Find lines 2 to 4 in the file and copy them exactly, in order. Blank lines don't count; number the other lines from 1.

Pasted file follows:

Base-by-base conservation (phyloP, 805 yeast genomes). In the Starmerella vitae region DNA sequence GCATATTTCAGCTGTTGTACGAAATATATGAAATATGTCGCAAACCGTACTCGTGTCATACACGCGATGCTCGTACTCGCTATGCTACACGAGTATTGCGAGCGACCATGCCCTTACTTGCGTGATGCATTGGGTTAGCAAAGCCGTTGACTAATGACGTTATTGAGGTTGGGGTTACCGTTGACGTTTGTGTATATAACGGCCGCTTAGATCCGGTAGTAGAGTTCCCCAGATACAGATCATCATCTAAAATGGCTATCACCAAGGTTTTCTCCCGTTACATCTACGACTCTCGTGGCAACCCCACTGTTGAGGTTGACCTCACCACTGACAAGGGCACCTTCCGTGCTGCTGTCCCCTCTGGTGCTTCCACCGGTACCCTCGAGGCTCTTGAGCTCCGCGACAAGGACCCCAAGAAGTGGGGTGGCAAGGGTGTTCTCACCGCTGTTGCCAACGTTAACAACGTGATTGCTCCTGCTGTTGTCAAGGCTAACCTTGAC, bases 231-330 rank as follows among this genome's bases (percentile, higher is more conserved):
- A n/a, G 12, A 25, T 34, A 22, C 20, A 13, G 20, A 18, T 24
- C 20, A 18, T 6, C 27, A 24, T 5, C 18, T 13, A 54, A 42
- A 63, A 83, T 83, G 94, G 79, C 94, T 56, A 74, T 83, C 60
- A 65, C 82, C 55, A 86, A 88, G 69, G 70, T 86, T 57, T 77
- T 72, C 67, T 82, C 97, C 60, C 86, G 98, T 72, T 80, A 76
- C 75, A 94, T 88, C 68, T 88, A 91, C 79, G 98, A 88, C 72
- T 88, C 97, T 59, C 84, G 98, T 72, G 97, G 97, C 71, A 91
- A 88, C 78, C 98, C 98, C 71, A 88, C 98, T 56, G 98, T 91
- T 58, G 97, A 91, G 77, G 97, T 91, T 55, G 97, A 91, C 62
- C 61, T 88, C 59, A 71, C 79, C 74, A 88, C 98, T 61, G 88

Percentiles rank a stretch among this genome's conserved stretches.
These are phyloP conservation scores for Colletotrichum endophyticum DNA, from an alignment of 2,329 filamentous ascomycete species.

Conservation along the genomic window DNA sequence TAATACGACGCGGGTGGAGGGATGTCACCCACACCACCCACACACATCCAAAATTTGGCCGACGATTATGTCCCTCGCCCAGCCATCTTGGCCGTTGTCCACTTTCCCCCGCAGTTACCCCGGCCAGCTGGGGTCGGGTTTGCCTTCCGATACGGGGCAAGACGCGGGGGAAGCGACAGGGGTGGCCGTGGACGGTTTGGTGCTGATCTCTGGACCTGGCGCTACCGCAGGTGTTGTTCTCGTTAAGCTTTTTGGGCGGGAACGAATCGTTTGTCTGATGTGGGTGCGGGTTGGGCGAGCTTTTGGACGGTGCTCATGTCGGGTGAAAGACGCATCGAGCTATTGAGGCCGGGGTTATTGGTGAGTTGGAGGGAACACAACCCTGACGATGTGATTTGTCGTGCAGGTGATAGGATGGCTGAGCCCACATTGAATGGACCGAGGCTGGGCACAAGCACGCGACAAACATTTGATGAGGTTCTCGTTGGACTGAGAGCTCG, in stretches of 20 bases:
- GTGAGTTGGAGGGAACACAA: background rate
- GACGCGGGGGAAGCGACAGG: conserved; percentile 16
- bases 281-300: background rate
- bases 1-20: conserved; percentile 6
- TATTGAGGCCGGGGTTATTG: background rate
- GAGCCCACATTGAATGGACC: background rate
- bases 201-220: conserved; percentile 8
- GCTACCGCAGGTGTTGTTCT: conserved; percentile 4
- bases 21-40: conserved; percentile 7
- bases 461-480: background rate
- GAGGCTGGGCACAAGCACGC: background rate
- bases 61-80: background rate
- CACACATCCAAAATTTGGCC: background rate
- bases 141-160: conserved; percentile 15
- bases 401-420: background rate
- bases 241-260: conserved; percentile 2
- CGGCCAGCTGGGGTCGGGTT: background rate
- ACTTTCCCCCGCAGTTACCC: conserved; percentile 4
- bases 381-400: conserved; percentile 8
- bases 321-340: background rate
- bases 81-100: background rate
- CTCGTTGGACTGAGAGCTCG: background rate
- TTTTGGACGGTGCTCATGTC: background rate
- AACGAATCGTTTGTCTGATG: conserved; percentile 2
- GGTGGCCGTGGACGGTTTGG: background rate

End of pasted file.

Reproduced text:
- A n/a, G 12, A 25, T 34, A 22, C 20, A 13, G 20, A 18, T 24
- C 20, A 18, T 6, C 27, A 24, T 5, C 18, T 13, A 54, A 42
- A 63, A 83, T 83, G 94, G 79, C 94, T 56, A 74, T 83, C 60